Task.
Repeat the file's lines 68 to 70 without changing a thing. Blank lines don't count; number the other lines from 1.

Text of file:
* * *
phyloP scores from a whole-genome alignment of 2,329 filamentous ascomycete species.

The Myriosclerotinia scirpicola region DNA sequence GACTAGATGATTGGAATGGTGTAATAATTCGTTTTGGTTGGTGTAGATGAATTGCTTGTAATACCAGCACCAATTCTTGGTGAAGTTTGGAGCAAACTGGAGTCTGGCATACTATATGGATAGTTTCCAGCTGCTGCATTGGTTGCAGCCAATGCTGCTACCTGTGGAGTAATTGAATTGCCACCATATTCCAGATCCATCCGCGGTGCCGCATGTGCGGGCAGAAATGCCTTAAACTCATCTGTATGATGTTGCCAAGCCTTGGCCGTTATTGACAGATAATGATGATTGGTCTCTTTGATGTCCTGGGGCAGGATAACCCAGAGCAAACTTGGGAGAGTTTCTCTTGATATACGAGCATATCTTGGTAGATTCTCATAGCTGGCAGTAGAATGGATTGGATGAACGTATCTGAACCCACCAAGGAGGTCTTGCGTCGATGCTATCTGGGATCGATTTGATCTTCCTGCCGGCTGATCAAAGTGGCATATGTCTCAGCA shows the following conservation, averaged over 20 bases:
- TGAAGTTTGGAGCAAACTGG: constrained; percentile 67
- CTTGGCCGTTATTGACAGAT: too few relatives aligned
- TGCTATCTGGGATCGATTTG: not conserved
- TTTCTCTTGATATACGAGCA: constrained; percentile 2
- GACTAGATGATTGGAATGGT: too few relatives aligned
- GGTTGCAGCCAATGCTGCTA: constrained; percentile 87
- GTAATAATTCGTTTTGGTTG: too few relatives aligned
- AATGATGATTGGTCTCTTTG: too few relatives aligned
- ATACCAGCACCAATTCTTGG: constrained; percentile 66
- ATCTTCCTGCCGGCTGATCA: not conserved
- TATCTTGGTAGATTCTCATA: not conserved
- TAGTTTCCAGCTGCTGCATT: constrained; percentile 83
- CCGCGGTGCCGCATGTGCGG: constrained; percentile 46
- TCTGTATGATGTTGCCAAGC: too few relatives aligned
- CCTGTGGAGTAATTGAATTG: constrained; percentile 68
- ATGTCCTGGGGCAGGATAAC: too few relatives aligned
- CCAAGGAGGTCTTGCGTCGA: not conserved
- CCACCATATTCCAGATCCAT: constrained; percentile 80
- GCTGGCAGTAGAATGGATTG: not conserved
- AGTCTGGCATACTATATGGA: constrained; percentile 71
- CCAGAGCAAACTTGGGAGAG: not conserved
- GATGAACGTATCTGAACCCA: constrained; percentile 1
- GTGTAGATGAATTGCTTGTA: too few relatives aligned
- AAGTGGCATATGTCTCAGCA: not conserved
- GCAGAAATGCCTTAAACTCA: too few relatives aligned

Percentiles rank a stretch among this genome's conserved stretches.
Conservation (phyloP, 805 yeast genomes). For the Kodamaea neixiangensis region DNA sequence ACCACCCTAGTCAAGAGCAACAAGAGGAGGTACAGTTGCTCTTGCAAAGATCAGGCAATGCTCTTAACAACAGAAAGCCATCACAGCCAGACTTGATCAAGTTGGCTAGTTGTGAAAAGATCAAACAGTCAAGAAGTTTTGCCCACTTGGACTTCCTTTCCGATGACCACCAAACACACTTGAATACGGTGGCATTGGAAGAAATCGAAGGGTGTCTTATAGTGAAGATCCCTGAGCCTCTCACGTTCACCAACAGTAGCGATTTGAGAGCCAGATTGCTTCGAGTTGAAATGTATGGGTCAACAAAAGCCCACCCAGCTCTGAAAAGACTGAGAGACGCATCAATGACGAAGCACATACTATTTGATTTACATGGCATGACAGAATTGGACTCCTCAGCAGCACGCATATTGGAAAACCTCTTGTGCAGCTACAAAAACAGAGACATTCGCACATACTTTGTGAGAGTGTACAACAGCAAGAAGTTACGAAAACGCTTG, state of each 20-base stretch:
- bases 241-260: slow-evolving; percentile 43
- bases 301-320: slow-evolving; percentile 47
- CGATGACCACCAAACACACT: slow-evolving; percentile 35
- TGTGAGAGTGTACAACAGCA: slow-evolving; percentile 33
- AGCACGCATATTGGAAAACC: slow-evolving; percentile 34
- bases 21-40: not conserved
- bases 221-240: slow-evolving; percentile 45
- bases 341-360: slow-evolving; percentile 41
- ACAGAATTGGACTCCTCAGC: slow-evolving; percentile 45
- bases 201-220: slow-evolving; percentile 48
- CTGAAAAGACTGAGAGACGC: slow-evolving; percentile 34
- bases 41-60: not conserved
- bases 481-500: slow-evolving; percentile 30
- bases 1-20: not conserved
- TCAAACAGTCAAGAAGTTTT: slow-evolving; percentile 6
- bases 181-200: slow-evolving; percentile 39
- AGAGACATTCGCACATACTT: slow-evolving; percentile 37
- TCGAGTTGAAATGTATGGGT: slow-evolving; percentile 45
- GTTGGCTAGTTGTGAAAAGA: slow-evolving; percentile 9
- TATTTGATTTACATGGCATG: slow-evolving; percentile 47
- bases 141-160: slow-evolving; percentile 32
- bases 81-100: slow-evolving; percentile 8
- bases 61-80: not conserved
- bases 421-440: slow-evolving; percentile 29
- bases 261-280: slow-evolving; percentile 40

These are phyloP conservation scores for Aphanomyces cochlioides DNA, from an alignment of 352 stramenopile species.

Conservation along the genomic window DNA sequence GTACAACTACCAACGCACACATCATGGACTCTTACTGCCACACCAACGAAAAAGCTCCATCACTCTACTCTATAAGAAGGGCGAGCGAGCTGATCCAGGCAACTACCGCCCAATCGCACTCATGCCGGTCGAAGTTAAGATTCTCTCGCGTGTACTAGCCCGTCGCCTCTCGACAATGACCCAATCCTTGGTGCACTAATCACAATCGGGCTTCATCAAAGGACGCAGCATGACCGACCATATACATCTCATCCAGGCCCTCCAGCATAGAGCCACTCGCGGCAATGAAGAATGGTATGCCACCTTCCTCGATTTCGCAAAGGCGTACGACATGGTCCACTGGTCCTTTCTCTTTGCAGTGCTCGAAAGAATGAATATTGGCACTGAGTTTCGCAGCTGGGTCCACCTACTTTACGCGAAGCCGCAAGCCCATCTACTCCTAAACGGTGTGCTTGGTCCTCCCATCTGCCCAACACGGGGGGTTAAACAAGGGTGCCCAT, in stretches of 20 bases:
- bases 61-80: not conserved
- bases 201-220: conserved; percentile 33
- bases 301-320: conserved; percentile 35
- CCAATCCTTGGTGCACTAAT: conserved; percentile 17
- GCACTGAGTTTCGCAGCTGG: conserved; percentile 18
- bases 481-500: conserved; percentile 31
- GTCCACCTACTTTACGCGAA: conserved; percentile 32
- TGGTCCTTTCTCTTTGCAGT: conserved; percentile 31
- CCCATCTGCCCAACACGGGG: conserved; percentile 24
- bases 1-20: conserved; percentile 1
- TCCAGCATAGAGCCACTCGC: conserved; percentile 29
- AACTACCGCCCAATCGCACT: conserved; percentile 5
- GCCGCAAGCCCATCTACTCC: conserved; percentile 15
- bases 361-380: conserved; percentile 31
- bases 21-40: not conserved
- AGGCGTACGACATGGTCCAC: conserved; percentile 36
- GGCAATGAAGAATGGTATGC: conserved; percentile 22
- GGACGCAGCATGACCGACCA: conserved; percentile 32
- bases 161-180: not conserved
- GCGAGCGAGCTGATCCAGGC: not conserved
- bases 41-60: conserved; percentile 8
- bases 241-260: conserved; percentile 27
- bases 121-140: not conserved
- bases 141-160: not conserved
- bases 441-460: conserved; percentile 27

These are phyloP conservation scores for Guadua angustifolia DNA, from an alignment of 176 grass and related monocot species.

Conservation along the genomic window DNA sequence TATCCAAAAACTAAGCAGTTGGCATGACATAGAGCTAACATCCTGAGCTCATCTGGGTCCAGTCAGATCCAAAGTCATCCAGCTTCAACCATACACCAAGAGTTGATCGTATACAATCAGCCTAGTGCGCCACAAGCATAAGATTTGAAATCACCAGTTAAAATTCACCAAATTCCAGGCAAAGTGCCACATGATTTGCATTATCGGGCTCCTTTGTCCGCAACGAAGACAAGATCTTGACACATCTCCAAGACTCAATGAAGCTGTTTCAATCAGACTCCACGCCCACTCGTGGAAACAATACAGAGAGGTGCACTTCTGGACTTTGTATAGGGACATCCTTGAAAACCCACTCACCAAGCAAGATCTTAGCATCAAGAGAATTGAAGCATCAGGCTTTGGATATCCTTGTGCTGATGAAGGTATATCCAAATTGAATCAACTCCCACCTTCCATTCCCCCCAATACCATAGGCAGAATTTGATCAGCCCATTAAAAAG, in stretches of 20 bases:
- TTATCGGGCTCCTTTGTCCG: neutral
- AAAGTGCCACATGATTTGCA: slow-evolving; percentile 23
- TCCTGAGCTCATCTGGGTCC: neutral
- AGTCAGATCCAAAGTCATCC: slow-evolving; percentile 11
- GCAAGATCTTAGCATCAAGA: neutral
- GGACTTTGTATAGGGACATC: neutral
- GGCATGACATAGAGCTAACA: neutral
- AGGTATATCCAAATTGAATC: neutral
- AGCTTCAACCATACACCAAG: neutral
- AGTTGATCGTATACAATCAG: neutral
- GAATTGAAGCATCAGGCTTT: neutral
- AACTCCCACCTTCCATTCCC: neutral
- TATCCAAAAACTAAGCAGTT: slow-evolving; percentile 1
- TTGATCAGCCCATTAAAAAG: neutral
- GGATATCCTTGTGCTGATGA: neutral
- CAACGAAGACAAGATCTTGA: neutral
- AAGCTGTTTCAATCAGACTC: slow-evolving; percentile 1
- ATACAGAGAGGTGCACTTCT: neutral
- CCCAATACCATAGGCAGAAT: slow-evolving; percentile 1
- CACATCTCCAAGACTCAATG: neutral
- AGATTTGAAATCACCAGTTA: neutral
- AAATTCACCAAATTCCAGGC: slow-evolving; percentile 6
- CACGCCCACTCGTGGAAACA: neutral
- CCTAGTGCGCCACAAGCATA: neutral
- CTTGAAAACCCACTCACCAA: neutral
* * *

- AACTACCGCCCAATCGCACT: conserved; percentile 5
- GCCGCAAGCCCATCTACTCC: conserved; percentile 15
- bases 361-380: conserved; percentile 31